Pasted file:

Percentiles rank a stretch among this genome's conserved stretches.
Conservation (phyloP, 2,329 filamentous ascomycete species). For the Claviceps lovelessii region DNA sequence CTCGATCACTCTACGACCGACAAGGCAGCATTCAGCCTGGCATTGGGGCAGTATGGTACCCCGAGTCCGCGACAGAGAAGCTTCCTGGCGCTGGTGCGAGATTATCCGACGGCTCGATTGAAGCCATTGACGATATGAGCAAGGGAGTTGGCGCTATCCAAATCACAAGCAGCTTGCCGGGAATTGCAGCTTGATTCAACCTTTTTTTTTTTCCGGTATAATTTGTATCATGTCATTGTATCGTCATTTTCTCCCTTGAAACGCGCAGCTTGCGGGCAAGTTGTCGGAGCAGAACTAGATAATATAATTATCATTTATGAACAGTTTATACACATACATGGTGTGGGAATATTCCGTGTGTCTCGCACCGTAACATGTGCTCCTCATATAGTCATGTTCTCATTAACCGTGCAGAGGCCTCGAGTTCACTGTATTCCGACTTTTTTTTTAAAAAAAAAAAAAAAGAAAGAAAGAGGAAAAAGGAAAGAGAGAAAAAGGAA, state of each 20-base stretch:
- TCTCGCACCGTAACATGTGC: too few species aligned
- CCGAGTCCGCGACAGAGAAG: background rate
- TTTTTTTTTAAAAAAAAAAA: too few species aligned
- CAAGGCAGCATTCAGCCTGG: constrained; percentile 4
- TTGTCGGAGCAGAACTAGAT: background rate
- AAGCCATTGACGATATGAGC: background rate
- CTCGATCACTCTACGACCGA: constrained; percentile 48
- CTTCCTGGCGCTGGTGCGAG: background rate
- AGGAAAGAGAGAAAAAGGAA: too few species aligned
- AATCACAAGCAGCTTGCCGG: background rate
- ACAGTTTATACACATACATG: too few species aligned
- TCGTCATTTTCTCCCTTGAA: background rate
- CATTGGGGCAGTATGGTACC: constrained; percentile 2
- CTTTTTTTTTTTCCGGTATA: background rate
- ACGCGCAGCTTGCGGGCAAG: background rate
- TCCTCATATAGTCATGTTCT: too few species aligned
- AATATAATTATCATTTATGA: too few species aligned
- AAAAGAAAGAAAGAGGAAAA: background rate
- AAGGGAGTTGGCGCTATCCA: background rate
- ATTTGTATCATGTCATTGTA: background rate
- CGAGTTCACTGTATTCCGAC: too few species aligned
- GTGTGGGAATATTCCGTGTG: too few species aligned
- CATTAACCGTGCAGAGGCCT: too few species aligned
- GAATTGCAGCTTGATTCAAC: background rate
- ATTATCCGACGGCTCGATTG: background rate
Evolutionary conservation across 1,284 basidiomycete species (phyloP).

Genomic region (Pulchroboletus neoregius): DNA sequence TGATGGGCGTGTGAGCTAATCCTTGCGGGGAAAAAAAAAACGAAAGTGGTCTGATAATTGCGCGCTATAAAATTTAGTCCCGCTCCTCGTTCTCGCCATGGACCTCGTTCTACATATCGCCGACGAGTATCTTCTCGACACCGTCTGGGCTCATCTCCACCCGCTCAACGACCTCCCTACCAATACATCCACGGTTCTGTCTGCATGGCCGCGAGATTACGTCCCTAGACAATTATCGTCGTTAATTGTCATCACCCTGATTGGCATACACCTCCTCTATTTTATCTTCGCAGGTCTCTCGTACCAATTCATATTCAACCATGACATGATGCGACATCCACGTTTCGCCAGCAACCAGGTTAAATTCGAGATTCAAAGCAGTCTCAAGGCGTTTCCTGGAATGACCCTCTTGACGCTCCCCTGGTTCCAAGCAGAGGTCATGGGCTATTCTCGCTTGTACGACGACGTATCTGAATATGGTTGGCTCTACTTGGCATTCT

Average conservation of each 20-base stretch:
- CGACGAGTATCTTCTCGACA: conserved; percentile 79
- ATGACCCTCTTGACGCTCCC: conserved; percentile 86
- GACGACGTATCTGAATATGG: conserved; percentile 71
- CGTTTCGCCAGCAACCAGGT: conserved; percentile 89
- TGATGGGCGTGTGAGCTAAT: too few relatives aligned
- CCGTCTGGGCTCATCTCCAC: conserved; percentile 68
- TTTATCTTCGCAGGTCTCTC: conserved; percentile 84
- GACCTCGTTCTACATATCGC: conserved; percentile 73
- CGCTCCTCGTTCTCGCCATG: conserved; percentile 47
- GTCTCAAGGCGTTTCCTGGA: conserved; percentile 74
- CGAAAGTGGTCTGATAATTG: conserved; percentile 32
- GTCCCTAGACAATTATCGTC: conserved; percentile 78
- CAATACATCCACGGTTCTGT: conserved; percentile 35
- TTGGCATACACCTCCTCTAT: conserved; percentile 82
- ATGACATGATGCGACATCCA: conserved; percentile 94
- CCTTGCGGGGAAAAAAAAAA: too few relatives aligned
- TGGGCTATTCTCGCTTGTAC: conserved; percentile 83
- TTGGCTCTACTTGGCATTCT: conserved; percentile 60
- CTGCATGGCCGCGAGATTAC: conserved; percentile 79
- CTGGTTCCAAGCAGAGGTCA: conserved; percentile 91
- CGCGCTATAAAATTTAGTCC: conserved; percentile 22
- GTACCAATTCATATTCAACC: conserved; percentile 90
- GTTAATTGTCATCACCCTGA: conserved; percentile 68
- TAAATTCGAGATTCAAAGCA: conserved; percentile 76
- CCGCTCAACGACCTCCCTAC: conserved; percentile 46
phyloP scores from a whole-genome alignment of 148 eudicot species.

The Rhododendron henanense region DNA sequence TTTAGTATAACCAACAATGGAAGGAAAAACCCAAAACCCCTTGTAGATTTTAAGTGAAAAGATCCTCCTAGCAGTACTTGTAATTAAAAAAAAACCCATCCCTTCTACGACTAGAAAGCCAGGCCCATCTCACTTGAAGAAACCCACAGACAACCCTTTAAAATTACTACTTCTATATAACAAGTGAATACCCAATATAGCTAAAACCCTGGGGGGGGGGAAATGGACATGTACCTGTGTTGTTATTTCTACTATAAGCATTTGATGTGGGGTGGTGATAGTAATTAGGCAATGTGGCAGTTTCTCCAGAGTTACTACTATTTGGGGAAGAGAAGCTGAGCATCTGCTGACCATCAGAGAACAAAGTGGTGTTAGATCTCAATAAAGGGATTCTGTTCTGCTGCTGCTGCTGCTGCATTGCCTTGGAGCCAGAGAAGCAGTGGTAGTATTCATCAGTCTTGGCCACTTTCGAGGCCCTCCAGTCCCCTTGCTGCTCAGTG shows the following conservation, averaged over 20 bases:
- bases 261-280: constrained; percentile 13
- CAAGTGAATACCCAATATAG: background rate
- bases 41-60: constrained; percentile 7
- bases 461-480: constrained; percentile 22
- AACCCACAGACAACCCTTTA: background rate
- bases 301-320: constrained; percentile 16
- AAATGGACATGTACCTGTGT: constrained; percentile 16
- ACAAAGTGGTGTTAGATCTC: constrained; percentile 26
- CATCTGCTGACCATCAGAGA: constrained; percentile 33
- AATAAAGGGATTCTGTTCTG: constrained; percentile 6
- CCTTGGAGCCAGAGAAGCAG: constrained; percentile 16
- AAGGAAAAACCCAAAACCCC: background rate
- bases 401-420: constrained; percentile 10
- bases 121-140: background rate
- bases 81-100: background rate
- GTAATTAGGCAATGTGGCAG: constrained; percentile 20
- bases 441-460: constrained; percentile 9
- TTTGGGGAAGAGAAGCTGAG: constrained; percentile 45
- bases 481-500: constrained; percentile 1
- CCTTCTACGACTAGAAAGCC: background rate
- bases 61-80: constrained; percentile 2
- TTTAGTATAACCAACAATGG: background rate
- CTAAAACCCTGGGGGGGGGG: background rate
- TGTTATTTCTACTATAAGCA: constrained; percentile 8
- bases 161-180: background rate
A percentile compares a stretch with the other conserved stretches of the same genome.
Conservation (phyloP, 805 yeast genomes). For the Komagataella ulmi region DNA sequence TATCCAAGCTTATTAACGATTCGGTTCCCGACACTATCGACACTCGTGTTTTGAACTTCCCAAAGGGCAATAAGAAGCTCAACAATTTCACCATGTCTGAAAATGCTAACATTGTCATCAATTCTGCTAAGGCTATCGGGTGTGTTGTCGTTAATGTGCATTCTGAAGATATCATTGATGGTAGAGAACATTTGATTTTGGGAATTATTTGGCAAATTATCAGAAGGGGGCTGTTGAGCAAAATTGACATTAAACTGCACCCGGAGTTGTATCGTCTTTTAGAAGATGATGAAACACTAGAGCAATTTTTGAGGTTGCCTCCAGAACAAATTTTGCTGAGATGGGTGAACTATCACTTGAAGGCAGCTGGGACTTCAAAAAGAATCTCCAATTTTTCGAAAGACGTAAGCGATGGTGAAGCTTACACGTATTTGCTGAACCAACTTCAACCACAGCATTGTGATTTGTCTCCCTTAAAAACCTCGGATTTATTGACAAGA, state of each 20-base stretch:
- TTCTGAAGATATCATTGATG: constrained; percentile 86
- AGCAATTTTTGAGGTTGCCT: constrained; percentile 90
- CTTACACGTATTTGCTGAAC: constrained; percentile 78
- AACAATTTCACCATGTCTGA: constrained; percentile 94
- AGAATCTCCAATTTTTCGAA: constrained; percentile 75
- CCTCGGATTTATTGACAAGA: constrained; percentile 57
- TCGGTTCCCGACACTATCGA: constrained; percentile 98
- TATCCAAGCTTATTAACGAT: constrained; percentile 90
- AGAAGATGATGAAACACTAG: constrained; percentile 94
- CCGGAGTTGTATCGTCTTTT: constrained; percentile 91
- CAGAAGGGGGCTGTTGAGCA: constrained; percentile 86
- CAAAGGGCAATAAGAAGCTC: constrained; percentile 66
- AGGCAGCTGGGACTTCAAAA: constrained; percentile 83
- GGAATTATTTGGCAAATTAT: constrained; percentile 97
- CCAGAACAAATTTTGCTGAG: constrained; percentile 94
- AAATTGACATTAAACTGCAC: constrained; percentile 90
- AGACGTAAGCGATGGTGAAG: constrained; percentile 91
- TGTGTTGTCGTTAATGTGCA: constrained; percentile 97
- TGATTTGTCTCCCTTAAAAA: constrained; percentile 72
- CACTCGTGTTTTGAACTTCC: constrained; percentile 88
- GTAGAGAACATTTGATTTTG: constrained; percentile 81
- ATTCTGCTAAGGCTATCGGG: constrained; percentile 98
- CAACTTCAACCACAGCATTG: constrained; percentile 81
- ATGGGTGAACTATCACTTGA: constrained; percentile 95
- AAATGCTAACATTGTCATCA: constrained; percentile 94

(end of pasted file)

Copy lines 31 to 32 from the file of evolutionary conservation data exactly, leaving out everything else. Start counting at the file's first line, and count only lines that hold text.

- CGACGAGTATCTTCTCGACA: conserved; percentile 79
- ATGACCCTCTTGACGCTCCC: conserved; percentile 86